Monday, November 9, 2009
By Steven Kreytak
Sunday, October 25, 2009
The Latin sounds of Mary Welch y Los Curanderos filled the air on Fifth Street downtown Saturday as Leonor Banos-Stoute danced elegantly through a crowd, her trademark flower-filled clay jug balanced comfortably on her head.
Banos-Stoute, a Cedar Creek restaurateur, is a regular at Austin street festivals, where she sells delectable tamales and often dances joyously.
But Saturday's celebration put on by the Mexic-Arte Museum to commemorate Dia de los Muertos, or Day of the Dead, was special for Banos-Stoute, as it reminded her of the traditional celebrations of the dead in her native Oaxaca state in Mexico.
"I really enjoy this every year," she said.
It was the 26th year the museum held its celebration centered around one of Mexico's most important holidays. It is usually observed on November 2 by friends and family members who build altars with their departed loved ones' favorite things, such as food and beverages, pictures and flowers. This year's gathering, called Viva la Vida Fest, featured Latino music, dance, food and drink and art on a temporarily closed section of Fifth Street between Congress Avenue and Brazos Street, adjacent to the museum. A procession of people with their faces painted and in forms of traditional dress made its way from Plaza Saltillo in East Austin to downtown at 6 p.m. Charanga Cakewalk was the musical headliner.
Inside the museum, there were altars built in the styles of various regions of Mexico. On the street, there were larger altars made with colored tissue paper and papier-maché. Among the displays were various depictions of skeletons, including one with eight larger-than-life skeletons playing musical instruments.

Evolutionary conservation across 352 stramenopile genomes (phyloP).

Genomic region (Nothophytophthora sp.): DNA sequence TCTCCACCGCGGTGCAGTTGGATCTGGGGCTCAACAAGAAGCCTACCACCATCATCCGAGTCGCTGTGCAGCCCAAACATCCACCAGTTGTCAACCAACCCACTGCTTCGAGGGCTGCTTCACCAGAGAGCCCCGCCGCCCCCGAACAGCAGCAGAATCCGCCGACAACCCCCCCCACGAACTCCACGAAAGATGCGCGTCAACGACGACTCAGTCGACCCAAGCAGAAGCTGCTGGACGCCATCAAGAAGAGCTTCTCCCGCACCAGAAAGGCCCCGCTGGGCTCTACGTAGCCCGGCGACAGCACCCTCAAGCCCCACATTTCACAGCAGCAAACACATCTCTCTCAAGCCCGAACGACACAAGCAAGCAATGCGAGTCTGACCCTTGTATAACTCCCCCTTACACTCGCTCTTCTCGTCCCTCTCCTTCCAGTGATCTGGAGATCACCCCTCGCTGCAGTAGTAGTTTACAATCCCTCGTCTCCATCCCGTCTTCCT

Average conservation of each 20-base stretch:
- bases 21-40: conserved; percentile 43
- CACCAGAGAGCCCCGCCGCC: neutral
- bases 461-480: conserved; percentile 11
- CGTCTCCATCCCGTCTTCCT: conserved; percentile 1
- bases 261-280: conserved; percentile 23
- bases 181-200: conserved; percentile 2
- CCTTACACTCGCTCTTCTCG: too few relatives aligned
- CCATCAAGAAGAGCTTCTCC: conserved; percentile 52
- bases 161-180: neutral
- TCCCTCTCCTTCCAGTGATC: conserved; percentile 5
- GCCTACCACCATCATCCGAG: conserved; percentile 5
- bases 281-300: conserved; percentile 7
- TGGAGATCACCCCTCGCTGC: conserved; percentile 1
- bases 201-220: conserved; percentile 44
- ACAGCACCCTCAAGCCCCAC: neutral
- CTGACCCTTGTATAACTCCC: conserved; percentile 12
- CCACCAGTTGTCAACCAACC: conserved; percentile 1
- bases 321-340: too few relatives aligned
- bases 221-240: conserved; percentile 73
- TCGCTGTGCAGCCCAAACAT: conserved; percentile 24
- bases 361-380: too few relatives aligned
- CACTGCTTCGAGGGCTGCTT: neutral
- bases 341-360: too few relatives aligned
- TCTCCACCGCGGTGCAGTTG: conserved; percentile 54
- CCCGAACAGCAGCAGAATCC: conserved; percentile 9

Several nonprofits attended, including the Maya Exploration Center, whose members were hoping to elicit donations of used laptops for poor students in Yajalon, Chiapas. More information on the program can be found at www.mayaexploration.org.
Museum Executive Director Sylvia Orozco, who helped found the original festival, said the event gets bigger every year. She said she expected that by the end of the day, thousands of people would have participated.
She said the festival originally was attended only by members of arts groups, and organizers spent much of their time explaining that it was a celebration and not a time for mourning. Now, many people understand the holiday, which is regularly observed in businesses and schools, Orozco said.
"It shows the impact of the Latino culture on the U.S. culture," she said. "It's a celebration of our life and our past."
Photo by: Larry Kolvoord / AMERICAN-STATESMAN
Edgar Jimenez leads dancers from the St. Edward's University Ballet Folklórico group down Comal Street during in the grand procession of Viva la Vida Fest on Saturday. To celebrate Dia de los Muertos, participants painted their faces and wore traditional dress.